U. S. military honored at Iberville Parish Veterans Memorial celebration

PETER SILAS PASQUA news@postsouth.com
Baton Rouge Pipe and Drums performs America the Beautiful during the Iberville Salute to Veterans on Sunday afternoon at the Iberville Parish Veterans Memorial. 
POST SOUTH PHOTO/Peter Silas Pasqua

Past and present servicemen of the United States' military were honored during a ceremony at the Iberville Parish Veterans Memorial on Veterans Day Sunday afternoon.

It marked the fifth year of the celebration sponsored by the Iberville Parish Council that includes a memorial wall of photos for more than 1,700 veterans and active military personnel who have ties to the area.

"I had a vision for this monument but it couldn't have been carried out without you," Parish President J. Mitchell Ourso Jr. said. "We want to thank each and every one of you for being out here to honor our men and women who have served our great country. All of us are beneficiaries of sacrifices made by the people's faces that I see on that wall and veterans across the country."

U.S. Army Veteran James "Fry" Hymel served as master of ceremonies.

"We are her for one purpose and one purpose alone," Hymel said. "To honor those who have served in the military."

Rev. Ken Austin, pastor of Bayou Plaquemine Baptist Church and an Army veteran, gave the invocation.

"We ask for protection for those in combat and gives thanks to those who have fought for our country," Austin said.

A joint military services color guard presented the colors and musical performances were rendered by The Iberville Math, Science and Arts Academy Orchestra under the direction of conductor Michael Berthelot, the Baton Rouge Pipe and Drums and The Simms Sons.

"The real heroes are on this wall and those sitting out here today," Iberville Parish Sheriff Brett Stassi said. "I shutter to think what kind of country we would have today without them."

Brigadier General Joanne Sheridan was the guest speaker and noted that what is known today as Veterans Day was originally proclaimed Armistice Day by President Woodrow Wilson on Nov. 11, 1919.

Sheridan then reflected her definition of a hero stating that as children we often look up to celebrities and athletes before our opinions change.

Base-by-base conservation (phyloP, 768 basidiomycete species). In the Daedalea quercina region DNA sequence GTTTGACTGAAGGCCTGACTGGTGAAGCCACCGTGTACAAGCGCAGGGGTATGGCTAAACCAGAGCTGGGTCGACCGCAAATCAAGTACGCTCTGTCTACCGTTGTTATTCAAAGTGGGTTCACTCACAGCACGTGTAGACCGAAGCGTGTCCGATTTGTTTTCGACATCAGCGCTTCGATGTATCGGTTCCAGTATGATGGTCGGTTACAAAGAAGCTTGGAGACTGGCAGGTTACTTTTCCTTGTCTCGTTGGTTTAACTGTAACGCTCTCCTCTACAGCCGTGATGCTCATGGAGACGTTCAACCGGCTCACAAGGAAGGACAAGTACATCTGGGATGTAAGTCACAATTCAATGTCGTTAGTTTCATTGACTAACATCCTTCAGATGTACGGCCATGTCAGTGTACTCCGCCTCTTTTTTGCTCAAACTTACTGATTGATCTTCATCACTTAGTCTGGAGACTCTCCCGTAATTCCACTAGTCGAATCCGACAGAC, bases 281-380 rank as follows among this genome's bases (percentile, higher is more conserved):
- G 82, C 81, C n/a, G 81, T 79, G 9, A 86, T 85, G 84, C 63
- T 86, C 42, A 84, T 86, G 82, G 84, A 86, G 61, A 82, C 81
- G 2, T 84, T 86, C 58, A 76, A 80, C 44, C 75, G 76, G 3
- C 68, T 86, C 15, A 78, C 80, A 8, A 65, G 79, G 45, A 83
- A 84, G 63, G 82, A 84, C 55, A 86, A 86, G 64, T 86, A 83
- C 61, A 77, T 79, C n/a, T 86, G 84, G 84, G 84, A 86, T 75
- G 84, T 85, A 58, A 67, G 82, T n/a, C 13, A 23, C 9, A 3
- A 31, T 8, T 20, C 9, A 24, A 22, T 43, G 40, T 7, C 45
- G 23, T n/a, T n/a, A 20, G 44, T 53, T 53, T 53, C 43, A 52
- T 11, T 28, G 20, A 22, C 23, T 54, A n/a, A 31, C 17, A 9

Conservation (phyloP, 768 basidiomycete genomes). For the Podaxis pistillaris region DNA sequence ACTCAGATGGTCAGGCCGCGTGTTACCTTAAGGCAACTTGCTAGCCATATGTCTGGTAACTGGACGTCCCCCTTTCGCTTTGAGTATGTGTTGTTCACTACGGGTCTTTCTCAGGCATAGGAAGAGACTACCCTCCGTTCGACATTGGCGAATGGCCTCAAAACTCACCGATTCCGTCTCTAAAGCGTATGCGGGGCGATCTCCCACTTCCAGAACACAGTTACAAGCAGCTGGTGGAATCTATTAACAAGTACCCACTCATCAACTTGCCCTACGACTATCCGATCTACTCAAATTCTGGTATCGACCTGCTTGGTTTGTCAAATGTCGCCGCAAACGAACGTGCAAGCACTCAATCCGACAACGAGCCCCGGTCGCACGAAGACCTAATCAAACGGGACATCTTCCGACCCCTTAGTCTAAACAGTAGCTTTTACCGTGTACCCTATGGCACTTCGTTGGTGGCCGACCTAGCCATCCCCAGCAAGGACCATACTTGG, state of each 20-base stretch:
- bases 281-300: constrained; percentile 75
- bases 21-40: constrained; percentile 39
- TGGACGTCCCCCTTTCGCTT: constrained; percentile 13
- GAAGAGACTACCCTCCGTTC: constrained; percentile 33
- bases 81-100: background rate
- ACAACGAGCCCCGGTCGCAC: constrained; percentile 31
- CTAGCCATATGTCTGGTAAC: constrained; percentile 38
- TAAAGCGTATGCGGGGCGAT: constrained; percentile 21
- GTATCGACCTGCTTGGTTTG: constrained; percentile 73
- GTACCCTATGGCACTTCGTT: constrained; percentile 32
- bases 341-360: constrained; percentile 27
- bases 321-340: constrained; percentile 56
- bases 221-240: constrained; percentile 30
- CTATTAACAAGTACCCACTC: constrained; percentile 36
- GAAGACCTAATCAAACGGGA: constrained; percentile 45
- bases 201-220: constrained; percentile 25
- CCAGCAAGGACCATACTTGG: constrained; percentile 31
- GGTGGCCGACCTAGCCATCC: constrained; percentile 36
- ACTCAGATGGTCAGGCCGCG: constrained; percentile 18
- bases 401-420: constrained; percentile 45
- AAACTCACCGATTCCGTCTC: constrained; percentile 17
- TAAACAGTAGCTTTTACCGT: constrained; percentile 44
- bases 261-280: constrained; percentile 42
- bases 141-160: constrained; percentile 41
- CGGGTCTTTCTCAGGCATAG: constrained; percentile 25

"We come to realize that the ability to jump from the foul line and dunk a basketball is not heroic," Sheridan said. "It is merely an example of extreme talent and athleticism.'

Sheridan also said being the fastest swimmer, returning an interception for a touchdown or being elected to public office is not in of itself heroic.

"These things are inspiring, glamorous and sometimes awe inspiring but they are not heroic," Sheridan said.

Service to others is central to the concept of heroism, according to Sheridan

"Now as a member of the military, I need not look to the glamorous lives of celebrities and athletes or even to the pages of history to find heroes because I am constantly surrounded by them," Sheridan said.

Families and friends of those "who wear the uniform" were included in Sheridan's definition.

"Every spouse who keeps the children fed, books read and prayers said to insure that a house is a home is a hero," Sheridan said.

Sheridan also noted President George Washington said young people's interest in the military will directly be compared to how veterans are viewed and treated.

The Westside Honor Guard then conducted a rifle salute in recognition of MIAs and POWs after the playing of TAPS by Johnny Wilbert and Blane Palazzo in honor of service personnel who their lives in service.

All past and present serviceman where then recognized according to their branch before a closing prayer by Rev. Leonard Johnson, pastor of St. Joseph Baptist Church and an Air Force veteran.

Cub Scout Pack #21 presented programs and small American flags to attendees and Danny's Catering provided a baked chicken dinner upon conclusion.